Friday, June 5, 2009

Take the World in a Love Embrace

Get your motor running…beep-beep-beep. I am just now mastering the scan. This opens up a huge treasure trove of possibilities. But first, I must speak of the music. Went over to the bucket this morning, and pulled out this clean non-marred translucent cassette? Turned out to be a solo recording of Scot doing an off-beat(?)arrangement of the "Steppenwolf" classic, “Get Your Motor Running”--c. 1986. The label was specifically marked, “Noise-reduction: OFF.” I’m pretty sure this was done right around the same time as “Owner of a Broken Car” (comedy). Very much the same production quality, and ‘Weird Al-esque’ arrangement.

By 1986, Scot had pretty much finished up with his full-on rockabilly stint. At this point, he was back in school, getting his masters at San Francisco State. He was doing a lot of loopish computer music--“Cocktail Music of the Future,” we called it. He had popped for a semi-expensive ‘Sequential Circuits-six track'. This was a fully programmable six-track sequencer synthesizer; which made it complicated and hard as hell to run--not like stuff that came soon after that was playable out of the box.

Scot was getting back into this very keyboard toward the end of his life, using it for meditational loops. He even made a computer form to record his settings, so I have those settings and hope someday to fire them up. As for the artwork, WOW—so much to say, but we’ll leave it at this. As previously mentioned, Scot sought out interesting surfaces upon which to conduct his art. Again, yeah Bloomington, he would scour the weekly library book sale for maps, music—anything graphic—anything with visual as well as informational tit-bits which would imbue the piece with serendipitous context--be it historical, geographical, political, or just plain elementally interesting.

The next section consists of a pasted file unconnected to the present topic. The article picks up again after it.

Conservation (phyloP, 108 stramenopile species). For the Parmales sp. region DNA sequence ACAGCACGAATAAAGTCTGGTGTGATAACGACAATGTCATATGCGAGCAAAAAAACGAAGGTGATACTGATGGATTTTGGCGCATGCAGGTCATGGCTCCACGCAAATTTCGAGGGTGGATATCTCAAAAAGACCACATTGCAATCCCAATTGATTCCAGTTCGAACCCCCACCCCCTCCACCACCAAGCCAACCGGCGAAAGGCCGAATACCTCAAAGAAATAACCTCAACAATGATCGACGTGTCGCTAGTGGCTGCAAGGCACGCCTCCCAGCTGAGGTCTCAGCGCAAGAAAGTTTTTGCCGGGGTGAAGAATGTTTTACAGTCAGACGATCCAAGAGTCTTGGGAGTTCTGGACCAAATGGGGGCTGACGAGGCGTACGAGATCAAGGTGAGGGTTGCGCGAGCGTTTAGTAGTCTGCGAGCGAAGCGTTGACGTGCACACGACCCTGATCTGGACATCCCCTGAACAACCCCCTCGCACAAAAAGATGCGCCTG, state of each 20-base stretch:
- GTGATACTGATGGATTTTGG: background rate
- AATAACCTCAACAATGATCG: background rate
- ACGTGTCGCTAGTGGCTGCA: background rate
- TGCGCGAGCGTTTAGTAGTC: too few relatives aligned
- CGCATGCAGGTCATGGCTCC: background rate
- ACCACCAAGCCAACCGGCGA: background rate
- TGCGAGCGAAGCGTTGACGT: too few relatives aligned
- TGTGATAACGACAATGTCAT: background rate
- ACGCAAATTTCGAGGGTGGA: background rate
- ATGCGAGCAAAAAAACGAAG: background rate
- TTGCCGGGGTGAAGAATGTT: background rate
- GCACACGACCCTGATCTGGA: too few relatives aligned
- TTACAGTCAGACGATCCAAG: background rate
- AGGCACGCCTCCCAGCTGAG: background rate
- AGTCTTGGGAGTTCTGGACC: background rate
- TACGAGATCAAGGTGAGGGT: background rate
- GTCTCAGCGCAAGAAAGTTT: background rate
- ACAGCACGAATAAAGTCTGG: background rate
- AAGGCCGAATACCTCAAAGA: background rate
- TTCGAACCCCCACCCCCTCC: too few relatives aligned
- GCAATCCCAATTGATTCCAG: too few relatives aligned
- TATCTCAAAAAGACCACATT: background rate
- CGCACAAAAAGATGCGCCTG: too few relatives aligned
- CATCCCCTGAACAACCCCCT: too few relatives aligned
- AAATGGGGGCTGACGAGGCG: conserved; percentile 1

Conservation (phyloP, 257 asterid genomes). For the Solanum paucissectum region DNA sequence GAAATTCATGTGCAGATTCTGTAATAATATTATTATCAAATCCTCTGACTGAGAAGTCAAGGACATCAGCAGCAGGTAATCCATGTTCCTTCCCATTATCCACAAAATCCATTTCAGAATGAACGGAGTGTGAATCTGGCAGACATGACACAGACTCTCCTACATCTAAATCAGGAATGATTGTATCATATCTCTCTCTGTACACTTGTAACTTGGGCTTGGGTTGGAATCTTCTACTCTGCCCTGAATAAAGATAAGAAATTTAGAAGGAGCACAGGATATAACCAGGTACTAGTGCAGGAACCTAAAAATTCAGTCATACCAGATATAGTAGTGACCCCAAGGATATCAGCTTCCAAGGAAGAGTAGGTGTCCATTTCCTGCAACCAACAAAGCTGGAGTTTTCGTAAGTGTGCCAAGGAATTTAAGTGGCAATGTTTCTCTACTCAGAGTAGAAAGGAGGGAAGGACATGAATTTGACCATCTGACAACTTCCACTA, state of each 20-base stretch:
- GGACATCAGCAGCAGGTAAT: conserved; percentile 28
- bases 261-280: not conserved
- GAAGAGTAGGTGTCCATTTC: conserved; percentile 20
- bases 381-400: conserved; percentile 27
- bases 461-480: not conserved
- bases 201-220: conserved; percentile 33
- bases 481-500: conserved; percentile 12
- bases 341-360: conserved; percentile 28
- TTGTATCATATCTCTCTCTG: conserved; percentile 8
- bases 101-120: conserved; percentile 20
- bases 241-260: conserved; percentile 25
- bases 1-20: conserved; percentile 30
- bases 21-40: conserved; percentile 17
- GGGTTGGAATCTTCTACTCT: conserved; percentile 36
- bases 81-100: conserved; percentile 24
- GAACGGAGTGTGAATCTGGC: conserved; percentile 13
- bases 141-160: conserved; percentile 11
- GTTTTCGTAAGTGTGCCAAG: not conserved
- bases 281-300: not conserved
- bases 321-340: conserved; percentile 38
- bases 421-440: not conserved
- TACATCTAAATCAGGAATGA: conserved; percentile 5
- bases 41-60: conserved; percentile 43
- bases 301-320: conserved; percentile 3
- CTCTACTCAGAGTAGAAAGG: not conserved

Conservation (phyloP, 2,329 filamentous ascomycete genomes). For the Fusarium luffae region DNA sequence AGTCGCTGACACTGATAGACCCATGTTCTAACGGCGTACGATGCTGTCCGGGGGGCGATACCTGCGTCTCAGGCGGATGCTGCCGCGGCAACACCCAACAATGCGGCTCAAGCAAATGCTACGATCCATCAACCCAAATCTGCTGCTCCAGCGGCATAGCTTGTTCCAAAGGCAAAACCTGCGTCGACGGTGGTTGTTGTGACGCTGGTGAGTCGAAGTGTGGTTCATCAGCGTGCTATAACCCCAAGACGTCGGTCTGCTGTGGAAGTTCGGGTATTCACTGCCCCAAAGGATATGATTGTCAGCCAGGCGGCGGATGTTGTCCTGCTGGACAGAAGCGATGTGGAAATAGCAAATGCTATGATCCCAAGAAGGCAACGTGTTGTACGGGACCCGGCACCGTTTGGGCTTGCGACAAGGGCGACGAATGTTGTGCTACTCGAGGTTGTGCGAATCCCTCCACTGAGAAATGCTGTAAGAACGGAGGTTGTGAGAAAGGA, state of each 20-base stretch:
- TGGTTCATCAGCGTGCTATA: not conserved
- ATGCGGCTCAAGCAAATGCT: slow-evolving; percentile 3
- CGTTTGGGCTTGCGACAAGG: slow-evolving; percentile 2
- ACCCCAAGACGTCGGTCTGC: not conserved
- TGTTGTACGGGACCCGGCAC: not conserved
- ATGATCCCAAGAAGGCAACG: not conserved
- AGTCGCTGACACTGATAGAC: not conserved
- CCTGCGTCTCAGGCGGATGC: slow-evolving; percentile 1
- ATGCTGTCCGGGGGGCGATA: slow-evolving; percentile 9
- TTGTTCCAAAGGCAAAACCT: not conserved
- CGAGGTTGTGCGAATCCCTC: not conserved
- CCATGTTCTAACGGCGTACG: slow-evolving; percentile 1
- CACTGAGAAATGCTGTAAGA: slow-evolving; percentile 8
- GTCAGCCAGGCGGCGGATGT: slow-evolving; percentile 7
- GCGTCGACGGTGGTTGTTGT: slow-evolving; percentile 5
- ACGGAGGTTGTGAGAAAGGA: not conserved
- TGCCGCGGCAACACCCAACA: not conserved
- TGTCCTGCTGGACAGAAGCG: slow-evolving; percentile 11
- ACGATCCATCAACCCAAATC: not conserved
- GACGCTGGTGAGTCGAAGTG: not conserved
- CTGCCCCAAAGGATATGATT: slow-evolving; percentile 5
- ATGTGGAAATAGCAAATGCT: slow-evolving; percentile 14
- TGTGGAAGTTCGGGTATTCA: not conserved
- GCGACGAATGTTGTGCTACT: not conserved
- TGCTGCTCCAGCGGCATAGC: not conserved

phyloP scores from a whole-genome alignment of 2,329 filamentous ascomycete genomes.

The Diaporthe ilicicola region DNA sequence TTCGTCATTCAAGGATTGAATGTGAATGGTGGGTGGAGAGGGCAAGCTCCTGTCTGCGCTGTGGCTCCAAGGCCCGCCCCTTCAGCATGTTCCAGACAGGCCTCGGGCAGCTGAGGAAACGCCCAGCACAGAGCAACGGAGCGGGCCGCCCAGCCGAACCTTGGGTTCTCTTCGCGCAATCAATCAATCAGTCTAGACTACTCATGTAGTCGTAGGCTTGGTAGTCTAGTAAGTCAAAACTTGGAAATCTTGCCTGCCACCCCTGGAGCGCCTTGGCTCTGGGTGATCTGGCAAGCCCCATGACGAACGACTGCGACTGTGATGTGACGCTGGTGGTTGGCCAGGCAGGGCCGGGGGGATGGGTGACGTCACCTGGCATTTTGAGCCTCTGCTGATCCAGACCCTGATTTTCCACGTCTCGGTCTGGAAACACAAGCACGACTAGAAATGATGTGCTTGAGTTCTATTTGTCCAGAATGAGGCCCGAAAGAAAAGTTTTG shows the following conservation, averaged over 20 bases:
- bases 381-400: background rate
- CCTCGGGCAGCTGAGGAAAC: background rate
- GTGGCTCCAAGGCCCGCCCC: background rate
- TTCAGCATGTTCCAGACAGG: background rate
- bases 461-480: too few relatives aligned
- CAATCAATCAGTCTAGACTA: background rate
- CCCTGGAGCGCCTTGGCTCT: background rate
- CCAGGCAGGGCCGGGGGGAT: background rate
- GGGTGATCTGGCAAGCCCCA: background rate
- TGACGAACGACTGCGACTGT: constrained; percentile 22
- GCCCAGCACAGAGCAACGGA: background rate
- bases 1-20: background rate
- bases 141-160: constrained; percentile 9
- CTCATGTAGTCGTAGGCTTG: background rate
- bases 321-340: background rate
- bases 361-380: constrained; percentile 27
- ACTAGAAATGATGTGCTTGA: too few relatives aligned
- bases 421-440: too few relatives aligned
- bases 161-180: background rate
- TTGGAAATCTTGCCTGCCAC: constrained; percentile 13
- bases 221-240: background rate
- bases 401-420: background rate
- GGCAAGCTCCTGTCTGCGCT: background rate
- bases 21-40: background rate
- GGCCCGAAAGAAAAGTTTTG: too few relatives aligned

Today’s art piece illustrates today’s blog entry title, “Take the World in a Love Embrace,” pulled straight out of today’s song. How nice! It is done on a map of the South Atlantic. This is a good piece to click on and blow up after the music. Sadly, I think this map show us pretty clearly (under the artwork) the area where an airliner full of people recently crashed into the sea. Since this is a memorial blog, I extend the circle today to encompass all those whose lives have been impacted by this crash, and to those who have passed—and to anyone else whose life has recently been affected by the crash of death.

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